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Theatre For The YouTube Generation

April 4, 2008

The Theatre Communications Group (the body that oversees non-profit theatre in the U.S.) has launched a three-minute theatre video competition as part of the run-up to its 2008 National Conference to be held in Denver in June.

Contestants were asked to make a three-minute video about their theatre companies, including some thoughts about "their vision for theatre in the future."

Browsers to the TCG website can view all eight submissions and then vote for their favorite. The winner(s) will receive the equivalent of two complimentary registrations to the TCG National Conference and the top videos will be screened at the conference.

I'm not sure what the rationale behind this competition is. I'm not sure the theatre community understands it either, otherwise TCG would have received more than just eight submissions. However, It's interesting to see the range of styles and approaches even within such a small group of offerings:

7 Stages in Atlanta's slick, sober effort looks and sounds like an infomercial on the theme of why theatre will change the planet. With the sound down, it could be a video for some environmental or education non-profit.

The Magic Theatre in San Francisco takes a completely opposing tack. Two hip young company members make jokey riffs about theatre while basking in the sunshine with a view of the sparkling Bay and Golden Gate Bridge in the background. The video looks like an MTV short with its rock music soundtrack and pithy soundbytes.

Actors Shakespeare Project of Boston's video comes across as an earnest "artists at work"-type profile for public television. A narrator describes the company's process and approach. Images depict rehearsals. The emphasis is definitely on showing "how a play is made."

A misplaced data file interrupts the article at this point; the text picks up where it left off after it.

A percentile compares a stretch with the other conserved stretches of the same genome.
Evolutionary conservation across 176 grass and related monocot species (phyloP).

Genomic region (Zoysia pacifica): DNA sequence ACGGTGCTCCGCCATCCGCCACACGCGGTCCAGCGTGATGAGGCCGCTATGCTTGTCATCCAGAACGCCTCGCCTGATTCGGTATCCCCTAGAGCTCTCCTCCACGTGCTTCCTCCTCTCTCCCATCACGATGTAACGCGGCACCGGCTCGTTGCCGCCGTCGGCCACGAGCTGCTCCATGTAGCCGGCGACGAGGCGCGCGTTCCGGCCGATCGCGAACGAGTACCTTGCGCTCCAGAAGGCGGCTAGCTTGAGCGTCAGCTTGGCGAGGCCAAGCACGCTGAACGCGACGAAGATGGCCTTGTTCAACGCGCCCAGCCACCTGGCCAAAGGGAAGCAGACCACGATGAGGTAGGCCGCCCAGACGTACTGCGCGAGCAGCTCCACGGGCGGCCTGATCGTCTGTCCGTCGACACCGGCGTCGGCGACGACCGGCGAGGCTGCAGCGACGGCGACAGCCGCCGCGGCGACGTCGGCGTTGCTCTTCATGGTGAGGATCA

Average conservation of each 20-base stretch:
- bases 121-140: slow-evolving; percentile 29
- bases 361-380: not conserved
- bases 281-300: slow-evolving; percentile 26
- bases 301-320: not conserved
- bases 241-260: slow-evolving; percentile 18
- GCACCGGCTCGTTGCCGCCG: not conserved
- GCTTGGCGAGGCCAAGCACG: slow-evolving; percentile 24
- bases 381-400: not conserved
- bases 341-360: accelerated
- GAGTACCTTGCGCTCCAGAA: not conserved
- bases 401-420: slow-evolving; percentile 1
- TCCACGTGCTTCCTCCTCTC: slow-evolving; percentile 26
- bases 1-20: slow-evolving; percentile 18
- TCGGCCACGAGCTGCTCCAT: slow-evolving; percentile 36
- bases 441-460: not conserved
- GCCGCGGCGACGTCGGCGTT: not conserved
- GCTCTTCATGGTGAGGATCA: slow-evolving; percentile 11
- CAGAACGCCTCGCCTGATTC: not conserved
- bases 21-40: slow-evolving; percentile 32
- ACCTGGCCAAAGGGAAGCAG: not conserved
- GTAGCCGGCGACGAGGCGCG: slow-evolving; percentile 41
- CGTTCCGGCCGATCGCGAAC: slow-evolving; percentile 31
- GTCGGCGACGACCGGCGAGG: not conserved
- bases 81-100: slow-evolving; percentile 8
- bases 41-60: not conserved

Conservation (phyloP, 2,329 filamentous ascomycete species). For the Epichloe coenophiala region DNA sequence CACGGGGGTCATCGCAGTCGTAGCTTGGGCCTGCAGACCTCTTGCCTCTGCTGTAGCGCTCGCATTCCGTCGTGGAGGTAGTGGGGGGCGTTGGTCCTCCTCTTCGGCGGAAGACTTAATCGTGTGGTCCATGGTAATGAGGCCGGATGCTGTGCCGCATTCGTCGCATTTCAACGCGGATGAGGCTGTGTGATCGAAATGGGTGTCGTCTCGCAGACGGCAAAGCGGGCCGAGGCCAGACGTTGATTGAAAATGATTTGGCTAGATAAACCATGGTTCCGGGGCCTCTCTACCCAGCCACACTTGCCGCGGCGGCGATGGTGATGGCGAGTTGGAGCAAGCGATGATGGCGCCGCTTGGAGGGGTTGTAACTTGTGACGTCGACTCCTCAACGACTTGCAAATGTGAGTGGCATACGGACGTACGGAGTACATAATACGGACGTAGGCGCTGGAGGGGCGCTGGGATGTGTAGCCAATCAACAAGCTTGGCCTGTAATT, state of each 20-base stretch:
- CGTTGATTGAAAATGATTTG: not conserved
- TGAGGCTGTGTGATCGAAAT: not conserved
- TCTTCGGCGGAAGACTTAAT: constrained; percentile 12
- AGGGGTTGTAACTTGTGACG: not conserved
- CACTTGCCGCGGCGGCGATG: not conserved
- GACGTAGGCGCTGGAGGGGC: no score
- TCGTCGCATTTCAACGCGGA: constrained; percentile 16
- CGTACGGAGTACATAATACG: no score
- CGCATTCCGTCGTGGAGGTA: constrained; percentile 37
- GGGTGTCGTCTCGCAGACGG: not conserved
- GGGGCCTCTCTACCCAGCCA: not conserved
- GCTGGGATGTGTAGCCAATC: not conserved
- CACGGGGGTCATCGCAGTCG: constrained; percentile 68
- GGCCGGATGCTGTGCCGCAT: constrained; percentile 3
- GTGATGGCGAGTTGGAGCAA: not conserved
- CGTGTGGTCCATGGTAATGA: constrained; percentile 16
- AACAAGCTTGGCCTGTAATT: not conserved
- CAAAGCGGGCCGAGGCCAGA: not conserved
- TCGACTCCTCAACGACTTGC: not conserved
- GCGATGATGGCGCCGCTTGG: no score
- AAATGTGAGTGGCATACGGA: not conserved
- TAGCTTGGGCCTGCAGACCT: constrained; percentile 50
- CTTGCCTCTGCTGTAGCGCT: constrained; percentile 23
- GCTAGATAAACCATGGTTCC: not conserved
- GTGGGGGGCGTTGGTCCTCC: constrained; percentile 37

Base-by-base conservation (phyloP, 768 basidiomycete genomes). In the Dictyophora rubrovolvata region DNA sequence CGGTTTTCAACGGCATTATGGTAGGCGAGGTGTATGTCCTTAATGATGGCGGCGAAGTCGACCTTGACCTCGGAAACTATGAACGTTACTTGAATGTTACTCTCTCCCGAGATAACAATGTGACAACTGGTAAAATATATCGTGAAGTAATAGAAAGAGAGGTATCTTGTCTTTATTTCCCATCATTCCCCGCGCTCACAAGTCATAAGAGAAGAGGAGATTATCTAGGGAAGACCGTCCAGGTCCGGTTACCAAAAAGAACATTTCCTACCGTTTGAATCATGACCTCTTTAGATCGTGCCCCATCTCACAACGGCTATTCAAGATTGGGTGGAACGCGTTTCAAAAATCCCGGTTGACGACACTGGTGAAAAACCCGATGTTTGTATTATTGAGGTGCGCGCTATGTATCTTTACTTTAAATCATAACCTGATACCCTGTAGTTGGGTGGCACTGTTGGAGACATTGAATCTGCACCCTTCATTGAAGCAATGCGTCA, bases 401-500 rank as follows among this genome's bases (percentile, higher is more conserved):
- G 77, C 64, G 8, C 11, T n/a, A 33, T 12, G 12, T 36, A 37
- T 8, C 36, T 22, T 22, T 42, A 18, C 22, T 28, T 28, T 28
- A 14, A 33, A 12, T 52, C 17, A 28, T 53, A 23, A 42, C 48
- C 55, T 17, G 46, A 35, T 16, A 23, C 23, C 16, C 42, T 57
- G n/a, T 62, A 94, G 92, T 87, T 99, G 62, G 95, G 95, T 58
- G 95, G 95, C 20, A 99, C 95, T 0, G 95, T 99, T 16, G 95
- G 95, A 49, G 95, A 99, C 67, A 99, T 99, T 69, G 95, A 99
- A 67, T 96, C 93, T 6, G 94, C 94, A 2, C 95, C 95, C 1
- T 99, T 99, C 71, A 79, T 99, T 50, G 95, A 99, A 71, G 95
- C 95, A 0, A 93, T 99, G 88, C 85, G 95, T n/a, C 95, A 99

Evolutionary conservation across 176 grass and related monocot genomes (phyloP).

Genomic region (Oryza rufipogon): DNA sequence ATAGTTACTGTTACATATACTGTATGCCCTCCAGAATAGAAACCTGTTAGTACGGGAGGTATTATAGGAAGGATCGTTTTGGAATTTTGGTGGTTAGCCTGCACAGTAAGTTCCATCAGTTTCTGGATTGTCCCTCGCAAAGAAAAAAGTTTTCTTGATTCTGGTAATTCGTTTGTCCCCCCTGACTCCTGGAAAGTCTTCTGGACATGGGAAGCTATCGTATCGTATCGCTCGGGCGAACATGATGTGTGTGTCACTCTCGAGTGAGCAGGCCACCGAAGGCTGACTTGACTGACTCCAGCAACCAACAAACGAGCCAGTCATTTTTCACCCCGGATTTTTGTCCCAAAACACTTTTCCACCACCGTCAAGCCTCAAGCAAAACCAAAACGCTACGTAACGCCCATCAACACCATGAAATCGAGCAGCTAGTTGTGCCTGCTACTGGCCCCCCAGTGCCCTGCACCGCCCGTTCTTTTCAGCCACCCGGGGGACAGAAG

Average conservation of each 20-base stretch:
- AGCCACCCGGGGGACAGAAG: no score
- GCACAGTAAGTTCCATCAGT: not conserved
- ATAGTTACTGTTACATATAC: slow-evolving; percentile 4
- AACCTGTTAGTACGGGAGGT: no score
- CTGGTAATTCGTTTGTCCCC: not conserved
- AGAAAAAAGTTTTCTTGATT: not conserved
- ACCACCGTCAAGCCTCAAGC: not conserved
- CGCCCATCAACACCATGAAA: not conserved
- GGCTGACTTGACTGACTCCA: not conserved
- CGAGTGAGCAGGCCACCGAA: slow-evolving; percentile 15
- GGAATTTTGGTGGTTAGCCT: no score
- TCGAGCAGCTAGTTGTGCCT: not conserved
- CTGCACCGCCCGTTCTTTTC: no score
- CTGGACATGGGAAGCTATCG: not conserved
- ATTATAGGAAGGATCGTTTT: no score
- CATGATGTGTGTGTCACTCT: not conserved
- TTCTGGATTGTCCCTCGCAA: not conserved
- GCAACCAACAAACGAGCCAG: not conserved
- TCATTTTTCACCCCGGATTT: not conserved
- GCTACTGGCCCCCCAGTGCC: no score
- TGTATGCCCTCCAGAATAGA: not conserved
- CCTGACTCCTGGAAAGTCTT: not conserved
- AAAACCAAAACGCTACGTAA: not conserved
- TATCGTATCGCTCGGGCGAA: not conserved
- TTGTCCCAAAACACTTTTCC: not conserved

A more tongue-in-cheek and intriguing entry comes from The LARK Play Development Center in New York, which manages to combine insights about what the center does from such dramatists as Arthur Kopit and David Henry Hwang and a cheeky look into how the playwrights of the future need to forge ahead with their own creativity rather than rely on churning out plays according to a formula.

Other entries include: Brava Center for the Arts, San Francisco Imagination Stage, Bethesda Kitchen Theatre Company and Ithaca Youth Ensemble of Atlanta

What's clear from the range of approaches to the subject is that the creators don't quite know to whom they are pitching themselves. Creating a video about one's theatre company for the sheer delight of it is a fun and I'm sure worthwhile exercise, but in what way does it really aid a company's cause or the theatre's cause in general? And if the videos are only meant to be seen by a bunch of theatre insiders at the TCG conference, then is there much point in the dudes from the Magic Theatre telling this audience to "get out and see a play!"?

Video can serve a variety of useful purposes in the theatre world for such things as recording rehearsals for the production team's benefit and creating trailers for shows to use as tools to whet audiences' appetites and sell tickets. In this case, though, the purpose seems less clear.


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